Declarative Services (DS) is also known as Service Component Runtime (SCR). Technically, DS is the “configuration file”, and SCR is the runtime code that processes DS config files.

Sadly, while DS solves some of the complications related to registering services and obtaining references to other services, it provides no help whatsoever for those people (like me) who prefer to build systems using Dependency Injection (DI). It is neither a decent DI solution itself, nor does it provide (AFAICT) any hooks to call into one.

For further information on Declarative Services, see:


Blueprint is a proper dependency-injection framework which contains additional OSGi-specific integration features. It has been part of the OSGi specification since version 4.2. Blueprint is a proxy-based approach originally implemented as an extension to the Spring Framework (“spring-dm”, aka “Spring Dynamic Modules”), and later accepted as part of the OSGi “enterprise” specification. It is sometimes also referred to as “Gemini” (the codename for the reference implementation) or “Aries” (the codename for a competing implementation). In short, think of the entire Spring dependency injection framework plus a few OSGi-specific features.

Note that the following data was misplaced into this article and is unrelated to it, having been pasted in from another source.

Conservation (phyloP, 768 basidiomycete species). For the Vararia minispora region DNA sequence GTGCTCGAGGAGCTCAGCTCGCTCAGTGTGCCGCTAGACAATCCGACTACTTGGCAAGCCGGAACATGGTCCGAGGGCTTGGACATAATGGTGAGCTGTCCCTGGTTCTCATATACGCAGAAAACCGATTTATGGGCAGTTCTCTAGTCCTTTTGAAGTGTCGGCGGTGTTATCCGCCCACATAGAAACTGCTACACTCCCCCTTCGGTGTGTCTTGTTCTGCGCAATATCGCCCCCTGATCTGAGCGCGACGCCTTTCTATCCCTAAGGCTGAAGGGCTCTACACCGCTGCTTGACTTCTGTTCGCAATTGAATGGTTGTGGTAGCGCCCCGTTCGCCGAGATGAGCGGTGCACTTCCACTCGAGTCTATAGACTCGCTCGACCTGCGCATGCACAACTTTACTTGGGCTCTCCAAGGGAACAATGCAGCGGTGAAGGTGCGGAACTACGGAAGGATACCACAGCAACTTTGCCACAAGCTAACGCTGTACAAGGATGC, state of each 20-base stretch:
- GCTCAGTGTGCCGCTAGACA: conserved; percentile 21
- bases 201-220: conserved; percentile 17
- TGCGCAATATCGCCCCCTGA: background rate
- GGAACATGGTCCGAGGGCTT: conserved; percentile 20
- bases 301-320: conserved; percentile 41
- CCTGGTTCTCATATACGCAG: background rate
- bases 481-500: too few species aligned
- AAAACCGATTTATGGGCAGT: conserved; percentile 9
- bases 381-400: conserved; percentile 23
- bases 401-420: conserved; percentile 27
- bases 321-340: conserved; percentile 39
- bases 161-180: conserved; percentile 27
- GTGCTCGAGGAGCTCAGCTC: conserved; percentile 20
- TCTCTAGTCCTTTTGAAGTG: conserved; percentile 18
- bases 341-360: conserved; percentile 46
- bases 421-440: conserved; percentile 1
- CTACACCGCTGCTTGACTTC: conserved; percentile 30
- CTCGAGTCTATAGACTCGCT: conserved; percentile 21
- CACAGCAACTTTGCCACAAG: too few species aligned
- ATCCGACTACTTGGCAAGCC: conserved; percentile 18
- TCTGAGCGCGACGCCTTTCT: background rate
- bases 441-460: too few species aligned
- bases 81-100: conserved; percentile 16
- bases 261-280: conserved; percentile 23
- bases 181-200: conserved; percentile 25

A bundle should have one of the following features to enable Blueprint:

  • an internal directory OSGI-INF/blueprint containing blueprint xml files; or
  • a manifest.mf property Bundle-Blueprint: pointing to blueprint xml files.

On the positive side of Blueprint: